But Recep Tayyip Erdogan said the issue of wearing a hijab requires a more thorough approach, and suggested that the article be included in the country’s constitution.
About the “traditional family system”
Proposals for changes to the constitution of the country affect not only dress. Among the proposals is the position of the state to the institution of the family. The ruling party proposes to write into the Turkish constitution a clause recognizing the family as exclusively “the union of a man and a woman.” According to the deputies from the AKP, this will prevent homosexual marriages in the country.
President Erdogan said that if the proposed changes to the constitution are not supported by two-thirds of the deputies of parliament (400 out of 600 deputies), they will have to go to a national referendum. This referendum could take place simultaneously with the presidential and parliamentary elections in June 2023.
According to the current constitution of Turkey, amendments to the basic law can be made by the votes of two-thirds of deputies. If it is not possible to collect these votes, then 60% of the deputies, having voted “for”, can put these issues to a referendum.
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No conflicting opinions
According to political observers, Erdogan’s main goal in putting the hijab and conservative family structure on the agenda is to divert the attention of the wavering electorate from economic problems and prevent them from voting against the current government.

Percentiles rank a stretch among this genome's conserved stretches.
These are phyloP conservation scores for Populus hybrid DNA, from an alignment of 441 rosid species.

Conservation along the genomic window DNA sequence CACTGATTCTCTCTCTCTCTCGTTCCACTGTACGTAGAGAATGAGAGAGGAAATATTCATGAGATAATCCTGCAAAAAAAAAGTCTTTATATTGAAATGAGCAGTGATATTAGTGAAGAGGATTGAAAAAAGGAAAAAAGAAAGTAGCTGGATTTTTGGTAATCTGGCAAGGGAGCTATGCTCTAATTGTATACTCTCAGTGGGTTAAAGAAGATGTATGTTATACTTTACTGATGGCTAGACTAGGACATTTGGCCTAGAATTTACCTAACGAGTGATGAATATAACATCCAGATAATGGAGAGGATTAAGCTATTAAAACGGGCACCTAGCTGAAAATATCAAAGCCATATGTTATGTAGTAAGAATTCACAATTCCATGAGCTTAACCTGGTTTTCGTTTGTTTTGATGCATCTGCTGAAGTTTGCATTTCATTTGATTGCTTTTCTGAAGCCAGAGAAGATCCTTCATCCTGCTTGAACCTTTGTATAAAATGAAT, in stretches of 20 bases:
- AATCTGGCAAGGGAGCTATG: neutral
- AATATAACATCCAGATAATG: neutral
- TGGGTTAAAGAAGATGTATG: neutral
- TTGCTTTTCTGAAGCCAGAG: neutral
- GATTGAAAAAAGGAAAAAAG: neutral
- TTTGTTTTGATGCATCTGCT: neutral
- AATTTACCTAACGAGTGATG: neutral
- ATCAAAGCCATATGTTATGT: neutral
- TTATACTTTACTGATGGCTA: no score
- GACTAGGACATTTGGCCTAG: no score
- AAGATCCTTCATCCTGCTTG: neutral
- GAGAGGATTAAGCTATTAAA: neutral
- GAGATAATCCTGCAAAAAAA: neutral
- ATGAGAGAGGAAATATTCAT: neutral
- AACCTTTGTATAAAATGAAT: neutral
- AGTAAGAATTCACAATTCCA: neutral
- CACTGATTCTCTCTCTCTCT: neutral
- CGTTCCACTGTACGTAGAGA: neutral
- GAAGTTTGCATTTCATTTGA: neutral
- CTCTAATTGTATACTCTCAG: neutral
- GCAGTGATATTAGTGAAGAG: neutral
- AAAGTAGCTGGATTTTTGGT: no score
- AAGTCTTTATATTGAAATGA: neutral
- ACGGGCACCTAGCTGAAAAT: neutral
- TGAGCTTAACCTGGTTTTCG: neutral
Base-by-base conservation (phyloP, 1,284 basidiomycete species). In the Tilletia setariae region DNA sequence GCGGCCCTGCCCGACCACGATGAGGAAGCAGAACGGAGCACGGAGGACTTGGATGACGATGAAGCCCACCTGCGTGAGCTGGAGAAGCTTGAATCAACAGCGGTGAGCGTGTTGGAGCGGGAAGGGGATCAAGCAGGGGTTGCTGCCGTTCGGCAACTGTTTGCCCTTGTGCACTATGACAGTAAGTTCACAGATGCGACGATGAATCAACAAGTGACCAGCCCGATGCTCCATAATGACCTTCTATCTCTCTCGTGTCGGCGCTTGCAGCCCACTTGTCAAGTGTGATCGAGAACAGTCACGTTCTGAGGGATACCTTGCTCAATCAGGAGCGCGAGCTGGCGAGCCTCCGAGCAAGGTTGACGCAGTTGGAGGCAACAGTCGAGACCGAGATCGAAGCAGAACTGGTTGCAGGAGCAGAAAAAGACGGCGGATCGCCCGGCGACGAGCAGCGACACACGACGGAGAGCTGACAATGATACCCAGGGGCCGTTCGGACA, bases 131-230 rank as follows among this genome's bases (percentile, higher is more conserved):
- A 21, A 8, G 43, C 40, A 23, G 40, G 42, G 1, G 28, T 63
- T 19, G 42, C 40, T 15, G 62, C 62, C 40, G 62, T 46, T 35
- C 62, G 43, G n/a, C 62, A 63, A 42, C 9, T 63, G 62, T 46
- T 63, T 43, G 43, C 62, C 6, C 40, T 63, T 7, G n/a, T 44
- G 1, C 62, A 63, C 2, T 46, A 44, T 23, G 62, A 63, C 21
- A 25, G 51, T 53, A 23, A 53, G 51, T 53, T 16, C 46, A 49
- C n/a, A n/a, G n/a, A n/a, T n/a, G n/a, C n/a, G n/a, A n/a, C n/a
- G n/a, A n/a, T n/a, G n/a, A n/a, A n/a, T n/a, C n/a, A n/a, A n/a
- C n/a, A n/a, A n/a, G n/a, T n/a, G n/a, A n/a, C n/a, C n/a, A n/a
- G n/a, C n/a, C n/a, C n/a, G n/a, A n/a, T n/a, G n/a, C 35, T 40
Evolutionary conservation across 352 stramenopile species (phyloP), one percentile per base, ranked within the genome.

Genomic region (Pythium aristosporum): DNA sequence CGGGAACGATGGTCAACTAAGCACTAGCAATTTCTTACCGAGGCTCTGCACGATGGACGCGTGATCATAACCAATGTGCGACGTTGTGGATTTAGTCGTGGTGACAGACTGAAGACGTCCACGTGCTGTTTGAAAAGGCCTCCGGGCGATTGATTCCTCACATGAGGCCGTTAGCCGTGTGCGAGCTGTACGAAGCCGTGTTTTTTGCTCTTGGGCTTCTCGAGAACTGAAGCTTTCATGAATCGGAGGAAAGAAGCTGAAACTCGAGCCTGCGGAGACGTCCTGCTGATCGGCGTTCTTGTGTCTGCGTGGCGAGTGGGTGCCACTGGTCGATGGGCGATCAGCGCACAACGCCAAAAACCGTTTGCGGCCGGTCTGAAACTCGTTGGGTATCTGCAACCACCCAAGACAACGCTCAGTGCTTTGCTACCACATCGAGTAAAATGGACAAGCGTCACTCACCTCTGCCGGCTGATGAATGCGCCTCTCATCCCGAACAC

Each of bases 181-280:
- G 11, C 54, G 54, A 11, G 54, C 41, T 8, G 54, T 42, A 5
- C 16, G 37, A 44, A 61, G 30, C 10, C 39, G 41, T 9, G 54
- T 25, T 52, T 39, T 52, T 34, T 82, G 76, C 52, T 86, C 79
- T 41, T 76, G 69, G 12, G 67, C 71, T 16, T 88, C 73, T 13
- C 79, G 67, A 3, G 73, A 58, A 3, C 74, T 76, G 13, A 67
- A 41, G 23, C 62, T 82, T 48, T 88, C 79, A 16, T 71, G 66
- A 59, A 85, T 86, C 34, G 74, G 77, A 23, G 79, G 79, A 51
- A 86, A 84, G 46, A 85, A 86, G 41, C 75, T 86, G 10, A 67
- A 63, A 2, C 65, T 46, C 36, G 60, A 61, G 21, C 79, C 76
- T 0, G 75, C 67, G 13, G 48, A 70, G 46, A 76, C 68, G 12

Analyst Kemal Büyüküksel says opposition leader Kılıçdaroğlu’s proposal to bring the hijab issue to parliament was a huge mistake. According to him, the proposed changes to the constitution are contrary to the principle of equality of citizens, and in the future may mean an ideological capitulation of the opposition to the ruling party.
For his part, Kılıçdaroğlu noted that his party would support the proposed amendments to the constitution, but he did not know anything about the proposal regarding the institution of the family.
Although the leader of the İYİ party Akşener first criticized Kılıçdaroğlu for his opinion on introducing the issue of wearing the hijab to the parliament, the press secretary of the İYİ, Kurshad Zorlu, said that in principle their party is not against changes to the basic law.
Meanwhile, the other four opposition parties that make up the Table of Six (an unofficial coalition of the main opposition parties) have also pledged support for the change.
Legal expert and lawyer Eray Karinca noted that according to the current laws, homosexual marriage in Turkey is impossible even now. In his opinion, the ruling party is trying to consolidate its electorate by bringing populist topics up for public discussion.
President Erdogan also expressed confidence that the discussion of the issue of the traditional foundations of the family in Turkey will not cause any problems in parliament, since “none of the parties will oppose the Turkish family system.”
The draft law on amendments to the Turkish constitution has been presented to the speaker of the country’s parliament. The bill was signed by 336 deputies. The document is expected to be voted on in the coming days.